The coalition agreement contains many bold and brilliant proposals to give Britain the change that we need: open primaries, a bonfire of the quangos, and radical localism. Sometimes, however, progress has been a little slower than some of us on the Government Benches would have hoped: sometimes the radicalism has been ever so slightly blunted. Is that because of the constraints of coalition, or because of the Whitehall machine?
It was good to have such a helpful start from my hon. Friend. I think that this Government have done a number of radical things, right across the board, whether it is welfare reform to make sure that it always pays to work, education reform to give greater independence to our schools, or tax reform to give us competitive tax rates. Of course I always want us to go further and faster. I do not blame the Whitehall machine; in the end the politicians must always take responsibility.
My constituent James Toner was arrested in Goa almost three years ago on drugs charges. He was subsequently released when it turned out that the police officers who arrested him were themselves under investigation for corruption. He has spent the past 22 months in legal limbo, his passport has been confiscated, he cannot travel, he cannot work and he does not even know when his case is going to go to court. Does the Prime Minister agree that justice delayed is justice denied, and will he make sure that a Foreign Office Minister meets me urgently to discuss the case of my constituent?
I will certainly do that. It is very important that the hon. Gentleman and others feel that they can stand up for their constituents on the other side of the world who are being treated in this way, and that we can take up these cases. The work of Fair Trials International and other organisations is very important in that respect, and I shall make sure that the Foreign Office meets him soon.
Will the Prime Minister join me in congratulating the project that is starting a pilot in my constituency in September, funded by the private sector, the London borough of Redbridge, and various charities, and in congratulating also the co-chairs, Richard and Philippa Mintz, and the inter-faith group on their work to get young people with special needs into employment?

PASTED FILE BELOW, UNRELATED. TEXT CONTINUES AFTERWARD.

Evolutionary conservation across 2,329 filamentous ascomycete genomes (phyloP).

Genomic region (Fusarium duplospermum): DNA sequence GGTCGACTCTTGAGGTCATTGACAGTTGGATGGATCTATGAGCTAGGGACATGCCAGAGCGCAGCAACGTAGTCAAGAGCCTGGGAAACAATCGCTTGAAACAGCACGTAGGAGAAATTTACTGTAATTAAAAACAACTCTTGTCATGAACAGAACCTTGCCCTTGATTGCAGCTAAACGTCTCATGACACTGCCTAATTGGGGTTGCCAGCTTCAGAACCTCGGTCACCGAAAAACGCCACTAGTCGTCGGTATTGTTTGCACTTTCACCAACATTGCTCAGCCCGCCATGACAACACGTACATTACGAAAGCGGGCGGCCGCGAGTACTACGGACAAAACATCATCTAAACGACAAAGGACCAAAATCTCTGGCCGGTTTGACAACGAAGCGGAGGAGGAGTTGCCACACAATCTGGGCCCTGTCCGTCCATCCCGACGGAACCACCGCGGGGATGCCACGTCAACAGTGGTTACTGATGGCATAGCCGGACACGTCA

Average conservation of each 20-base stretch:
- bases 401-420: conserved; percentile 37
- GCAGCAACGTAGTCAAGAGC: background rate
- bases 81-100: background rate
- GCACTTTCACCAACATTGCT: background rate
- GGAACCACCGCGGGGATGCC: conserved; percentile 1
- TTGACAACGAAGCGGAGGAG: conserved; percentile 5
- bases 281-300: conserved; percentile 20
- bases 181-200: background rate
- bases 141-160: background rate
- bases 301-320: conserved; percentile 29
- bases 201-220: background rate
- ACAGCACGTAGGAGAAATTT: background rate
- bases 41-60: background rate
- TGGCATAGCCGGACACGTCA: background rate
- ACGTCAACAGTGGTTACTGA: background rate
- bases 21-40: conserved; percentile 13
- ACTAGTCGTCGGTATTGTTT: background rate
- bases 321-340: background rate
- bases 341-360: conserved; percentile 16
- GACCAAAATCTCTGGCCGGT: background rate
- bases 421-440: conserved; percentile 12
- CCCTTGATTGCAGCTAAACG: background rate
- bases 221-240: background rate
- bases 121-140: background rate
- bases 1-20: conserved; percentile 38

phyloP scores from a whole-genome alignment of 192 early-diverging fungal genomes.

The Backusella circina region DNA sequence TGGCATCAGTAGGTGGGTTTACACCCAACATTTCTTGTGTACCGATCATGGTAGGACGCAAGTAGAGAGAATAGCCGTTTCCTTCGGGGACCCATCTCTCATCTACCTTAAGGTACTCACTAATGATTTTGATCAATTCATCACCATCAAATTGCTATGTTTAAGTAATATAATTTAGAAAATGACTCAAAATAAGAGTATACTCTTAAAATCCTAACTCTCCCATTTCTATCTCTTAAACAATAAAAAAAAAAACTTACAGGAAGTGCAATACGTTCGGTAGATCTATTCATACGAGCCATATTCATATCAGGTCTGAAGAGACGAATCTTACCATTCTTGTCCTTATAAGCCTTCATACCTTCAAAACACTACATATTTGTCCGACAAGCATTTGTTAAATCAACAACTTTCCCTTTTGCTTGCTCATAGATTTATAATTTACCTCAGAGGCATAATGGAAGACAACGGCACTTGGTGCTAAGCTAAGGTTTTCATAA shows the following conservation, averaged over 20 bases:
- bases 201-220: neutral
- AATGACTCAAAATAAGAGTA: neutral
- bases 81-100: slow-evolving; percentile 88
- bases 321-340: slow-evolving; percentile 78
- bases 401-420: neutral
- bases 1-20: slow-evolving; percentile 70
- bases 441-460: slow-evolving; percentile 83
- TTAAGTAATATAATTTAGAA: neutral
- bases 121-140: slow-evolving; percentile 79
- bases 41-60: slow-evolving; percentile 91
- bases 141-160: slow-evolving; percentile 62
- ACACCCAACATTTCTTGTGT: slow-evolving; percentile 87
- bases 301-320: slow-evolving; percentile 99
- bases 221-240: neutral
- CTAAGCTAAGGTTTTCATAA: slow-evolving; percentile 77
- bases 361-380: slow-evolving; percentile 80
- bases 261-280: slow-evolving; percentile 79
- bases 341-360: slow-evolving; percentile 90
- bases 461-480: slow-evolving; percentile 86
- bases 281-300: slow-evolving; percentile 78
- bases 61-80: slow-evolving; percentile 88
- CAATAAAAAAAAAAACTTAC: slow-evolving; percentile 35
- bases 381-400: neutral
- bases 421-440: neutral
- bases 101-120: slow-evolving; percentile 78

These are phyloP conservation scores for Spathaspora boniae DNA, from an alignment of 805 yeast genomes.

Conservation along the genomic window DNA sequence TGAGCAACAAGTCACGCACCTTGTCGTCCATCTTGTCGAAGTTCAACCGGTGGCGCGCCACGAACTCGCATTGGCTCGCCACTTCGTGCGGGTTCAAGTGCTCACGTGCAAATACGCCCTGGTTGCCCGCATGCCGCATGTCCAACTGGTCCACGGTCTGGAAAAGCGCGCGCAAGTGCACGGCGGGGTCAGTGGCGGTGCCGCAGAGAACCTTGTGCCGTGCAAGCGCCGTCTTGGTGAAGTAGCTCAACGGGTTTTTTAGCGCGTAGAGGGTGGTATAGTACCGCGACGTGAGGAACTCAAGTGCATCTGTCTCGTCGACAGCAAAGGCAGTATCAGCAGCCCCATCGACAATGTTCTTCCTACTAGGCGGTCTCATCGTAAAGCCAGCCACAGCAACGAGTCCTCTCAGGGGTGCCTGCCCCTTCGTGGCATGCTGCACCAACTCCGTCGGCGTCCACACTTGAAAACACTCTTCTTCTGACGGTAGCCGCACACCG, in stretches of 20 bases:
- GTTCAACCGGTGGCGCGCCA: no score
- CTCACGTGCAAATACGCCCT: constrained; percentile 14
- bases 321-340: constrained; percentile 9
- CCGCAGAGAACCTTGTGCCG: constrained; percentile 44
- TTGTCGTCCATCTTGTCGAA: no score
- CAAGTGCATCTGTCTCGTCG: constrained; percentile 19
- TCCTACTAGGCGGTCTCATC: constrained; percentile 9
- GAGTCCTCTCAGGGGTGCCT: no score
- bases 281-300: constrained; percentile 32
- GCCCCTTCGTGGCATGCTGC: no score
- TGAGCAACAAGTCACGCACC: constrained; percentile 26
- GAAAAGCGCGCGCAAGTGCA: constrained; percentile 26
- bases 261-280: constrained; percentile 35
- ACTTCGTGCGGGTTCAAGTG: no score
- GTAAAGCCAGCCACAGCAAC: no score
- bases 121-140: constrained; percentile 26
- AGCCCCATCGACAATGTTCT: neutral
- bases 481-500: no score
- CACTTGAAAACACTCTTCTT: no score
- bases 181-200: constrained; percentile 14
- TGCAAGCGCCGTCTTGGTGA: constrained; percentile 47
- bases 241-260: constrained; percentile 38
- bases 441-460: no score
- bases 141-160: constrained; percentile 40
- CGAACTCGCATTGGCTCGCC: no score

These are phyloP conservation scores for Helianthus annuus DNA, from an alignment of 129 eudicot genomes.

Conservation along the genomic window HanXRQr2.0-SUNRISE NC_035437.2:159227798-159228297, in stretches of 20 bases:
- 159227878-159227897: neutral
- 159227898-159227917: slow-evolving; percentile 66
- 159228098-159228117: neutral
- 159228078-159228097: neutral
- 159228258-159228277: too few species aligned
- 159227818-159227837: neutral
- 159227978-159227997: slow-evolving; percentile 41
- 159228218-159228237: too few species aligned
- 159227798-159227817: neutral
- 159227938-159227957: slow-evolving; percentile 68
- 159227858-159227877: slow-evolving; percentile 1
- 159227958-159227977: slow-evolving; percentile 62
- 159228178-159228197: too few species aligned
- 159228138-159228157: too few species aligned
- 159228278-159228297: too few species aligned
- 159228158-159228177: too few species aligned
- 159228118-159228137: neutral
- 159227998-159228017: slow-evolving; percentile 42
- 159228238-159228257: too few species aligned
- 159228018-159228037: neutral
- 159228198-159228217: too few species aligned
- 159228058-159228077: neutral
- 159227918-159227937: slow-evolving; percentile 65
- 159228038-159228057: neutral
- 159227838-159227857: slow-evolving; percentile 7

I will certainly join my hon. Friend in supporting that project. It is important that we help children with special needs through not only their schooling time but that transition after school and into college, and then try to help them to find work. It sounds like this is an excellent project that deserves his support.
Is it true:
“The problem is that policy is being run by two public school boys who don’t know what it’s like to go to the supermarket and have to put things back on the shelves because they can’t afford it for their children’s lunchboxes. What’s worse, they don’t care either”?
Those are not my words, but the words of a Conservative Member, Nadine Dorries.
I would have thought that, coming from the north-east, the hon. Lady should be celebrating the fact that Nissan is going to build its new car in Britain—instead of whatever nonsense it was that she read out.
May I add my personal tributes to our fallen? On Monday, Clare’s law came into being. Would my right hon. Friend be willing to meet me and Sergeant Carney-Haworth to learn at first hand how his team’s groundbreaking initiative in Devonport, Operation Encompass, is helping to make sure that children in my Sutton and Devonport constituency grow up in an area where there is no longer any domestic violence?
My hon. Friend is absolutely right to raise this constituency issue and to do so this week, when tomorrow we have international women’s day. The move that has been made on Clare’s law is important; it is a breakthrough to give women this information if they seek it. I want us to follow that by looking into a specific offence of stalking. I want us to continue to support the rape crisis centres, as we are under this Government, and to make sure that we act on domestic violence right across the board.